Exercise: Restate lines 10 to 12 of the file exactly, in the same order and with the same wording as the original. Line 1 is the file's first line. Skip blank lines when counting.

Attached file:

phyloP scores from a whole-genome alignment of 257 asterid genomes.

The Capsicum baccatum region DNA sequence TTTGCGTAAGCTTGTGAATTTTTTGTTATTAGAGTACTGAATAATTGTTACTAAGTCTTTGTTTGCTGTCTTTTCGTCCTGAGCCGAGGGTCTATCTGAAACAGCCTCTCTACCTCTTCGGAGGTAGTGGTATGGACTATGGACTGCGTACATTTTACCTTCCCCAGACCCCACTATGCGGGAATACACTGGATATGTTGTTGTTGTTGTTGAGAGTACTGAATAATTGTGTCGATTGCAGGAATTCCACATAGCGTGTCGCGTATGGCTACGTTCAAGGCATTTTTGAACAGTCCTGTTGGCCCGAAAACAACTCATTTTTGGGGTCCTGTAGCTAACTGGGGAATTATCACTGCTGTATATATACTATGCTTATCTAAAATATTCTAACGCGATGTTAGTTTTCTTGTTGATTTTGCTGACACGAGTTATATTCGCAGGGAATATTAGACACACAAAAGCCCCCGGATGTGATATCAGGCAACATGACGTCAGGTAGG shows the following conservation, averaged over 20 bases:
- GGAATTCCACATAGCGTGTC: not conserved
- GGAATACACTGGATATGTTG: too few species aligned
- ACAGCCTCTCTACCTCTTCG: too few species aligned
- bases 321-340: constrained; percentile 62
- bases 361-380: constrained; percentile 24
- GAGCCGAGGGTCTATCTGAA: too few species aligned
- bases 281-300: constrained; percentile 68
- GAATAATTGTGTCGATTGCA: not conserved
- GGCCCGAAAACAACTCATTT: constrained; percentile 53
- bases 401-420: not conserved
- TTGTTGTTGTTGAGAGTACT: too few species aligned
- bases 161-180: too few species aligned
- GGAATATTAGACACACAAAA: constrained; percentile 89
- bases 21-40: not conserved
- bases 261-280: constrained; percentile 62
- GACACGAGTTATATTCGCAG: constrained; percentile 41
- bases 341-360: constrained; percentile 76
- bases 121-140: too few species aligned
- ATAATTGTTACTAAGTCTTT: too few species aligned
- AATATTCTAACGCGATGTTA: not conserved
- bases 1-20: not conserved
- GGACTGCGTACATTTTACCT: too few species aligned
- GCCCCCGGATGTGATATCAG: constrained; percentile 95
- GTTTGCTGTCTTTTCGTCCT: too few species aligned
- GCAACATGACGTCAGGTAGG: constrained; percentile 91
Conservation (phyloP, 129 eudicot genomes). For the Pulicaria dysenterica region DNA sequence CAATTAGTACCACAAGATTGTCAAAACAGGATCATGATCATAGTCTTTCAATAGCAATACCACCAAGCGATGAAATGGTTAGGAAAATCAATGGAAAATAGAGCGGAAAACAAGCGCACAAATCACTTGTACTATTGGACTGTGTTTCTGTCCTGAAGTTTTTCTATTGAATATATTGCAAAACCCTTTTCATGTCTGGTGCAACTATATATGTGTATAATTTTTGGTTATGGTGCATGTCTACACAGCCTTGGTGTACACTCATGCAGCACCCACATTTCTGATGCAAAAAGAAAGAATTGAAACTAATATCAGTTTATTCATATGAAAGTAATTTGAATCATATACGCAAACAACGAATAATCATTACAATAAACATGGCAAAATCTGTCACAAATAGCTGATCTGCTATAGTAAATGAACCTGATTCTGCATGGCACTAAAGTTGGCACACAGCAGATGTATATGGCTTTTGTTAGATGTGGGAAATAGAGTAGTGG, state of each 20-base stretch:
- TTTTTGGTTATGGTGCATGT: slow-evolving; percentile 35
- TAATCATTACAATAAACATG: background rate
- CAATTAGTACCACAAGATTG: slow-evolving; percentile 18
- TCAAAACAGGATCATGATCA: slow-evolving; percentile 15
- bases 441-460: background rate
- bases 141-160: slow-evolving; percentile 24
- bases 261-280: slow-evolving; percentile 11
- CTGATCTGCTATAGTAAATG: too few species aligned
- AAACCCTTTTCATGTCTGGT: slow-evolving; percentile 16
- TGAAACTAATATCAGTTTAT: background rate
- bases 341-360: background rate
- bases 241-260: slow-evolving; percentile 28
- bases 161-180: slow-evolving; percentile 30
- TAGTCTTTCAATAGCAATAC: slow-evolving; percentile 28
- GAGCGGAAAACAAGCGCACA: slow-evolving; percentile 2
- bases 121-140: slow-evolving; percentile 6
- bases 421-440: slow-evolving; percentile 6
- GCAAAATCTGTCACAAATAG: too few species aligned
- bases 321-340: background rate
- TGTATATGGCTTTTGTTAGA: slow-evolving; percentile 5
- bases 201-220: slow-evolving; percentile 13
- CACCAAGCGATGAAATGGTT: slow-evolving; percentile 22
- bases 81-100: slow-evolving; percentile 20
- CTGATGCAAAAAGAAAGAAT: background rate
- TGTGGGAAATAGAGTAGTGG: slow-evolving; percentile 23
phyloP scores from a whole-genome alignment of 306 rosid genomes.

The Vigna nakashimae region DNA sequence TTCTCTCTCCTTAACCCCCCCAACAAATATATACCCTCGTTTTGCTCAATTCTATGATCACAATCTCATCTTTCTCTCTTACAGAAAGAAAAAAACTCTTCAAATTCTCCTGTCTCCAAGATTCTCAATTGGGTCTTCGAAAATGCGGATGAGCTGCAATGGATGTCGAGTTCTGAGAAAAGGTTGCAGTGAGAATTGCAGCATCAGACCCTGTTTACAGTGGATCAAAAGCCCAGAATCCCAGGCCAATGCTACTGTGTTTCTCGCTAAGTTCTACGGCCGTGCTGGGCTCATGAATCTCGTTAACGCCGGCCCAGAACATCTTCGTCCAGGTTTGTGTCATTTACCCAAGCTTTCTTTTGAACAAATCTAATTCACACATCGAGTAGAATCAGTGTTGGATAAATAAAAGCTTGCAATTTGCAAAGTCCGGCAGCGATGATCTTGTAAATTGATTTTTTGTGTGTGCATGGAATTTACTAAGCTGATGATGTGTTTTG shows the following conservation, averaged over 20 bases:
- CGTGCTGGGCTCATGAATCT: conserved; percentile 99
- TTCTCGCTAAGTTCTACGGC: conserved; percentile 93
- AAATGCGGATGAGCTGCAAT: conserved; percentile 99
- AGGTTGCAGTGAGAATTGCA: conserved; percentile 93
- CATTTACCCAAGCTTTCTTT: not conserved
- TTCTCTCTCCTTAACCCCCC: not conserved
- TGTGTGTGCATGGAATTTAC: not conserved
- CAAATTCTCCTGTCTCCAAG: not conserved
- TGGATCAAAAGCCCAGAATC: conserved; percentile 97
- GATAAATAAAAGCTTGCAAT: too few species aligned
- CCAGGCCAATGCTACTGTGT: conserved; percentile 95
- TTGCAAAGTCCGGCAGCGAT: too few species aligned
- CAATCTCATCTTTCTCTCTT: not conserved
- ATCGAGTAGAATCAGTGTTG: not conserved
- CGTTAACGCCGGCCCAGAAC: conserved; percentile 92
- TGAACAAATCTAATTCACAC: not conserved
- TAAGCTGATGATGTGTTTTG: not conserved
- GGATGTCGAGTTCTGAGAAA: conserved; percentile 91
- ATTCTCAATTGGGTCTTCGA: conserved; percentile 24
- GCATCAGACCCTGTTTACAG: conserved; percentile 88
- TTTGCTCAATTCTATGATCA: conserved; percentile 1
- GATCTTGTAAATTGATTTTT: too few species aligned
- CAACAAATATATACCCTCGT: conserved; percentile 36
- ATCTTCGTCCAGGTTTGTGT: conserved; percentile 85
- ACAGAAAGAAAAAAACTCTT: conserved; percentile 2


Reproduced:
- GAATAATTGTGTCGATTGCA: not conserved
- GGCCCGAAAACAACTCATTT: constrained; percentile 53
- bases 401-420: not conserved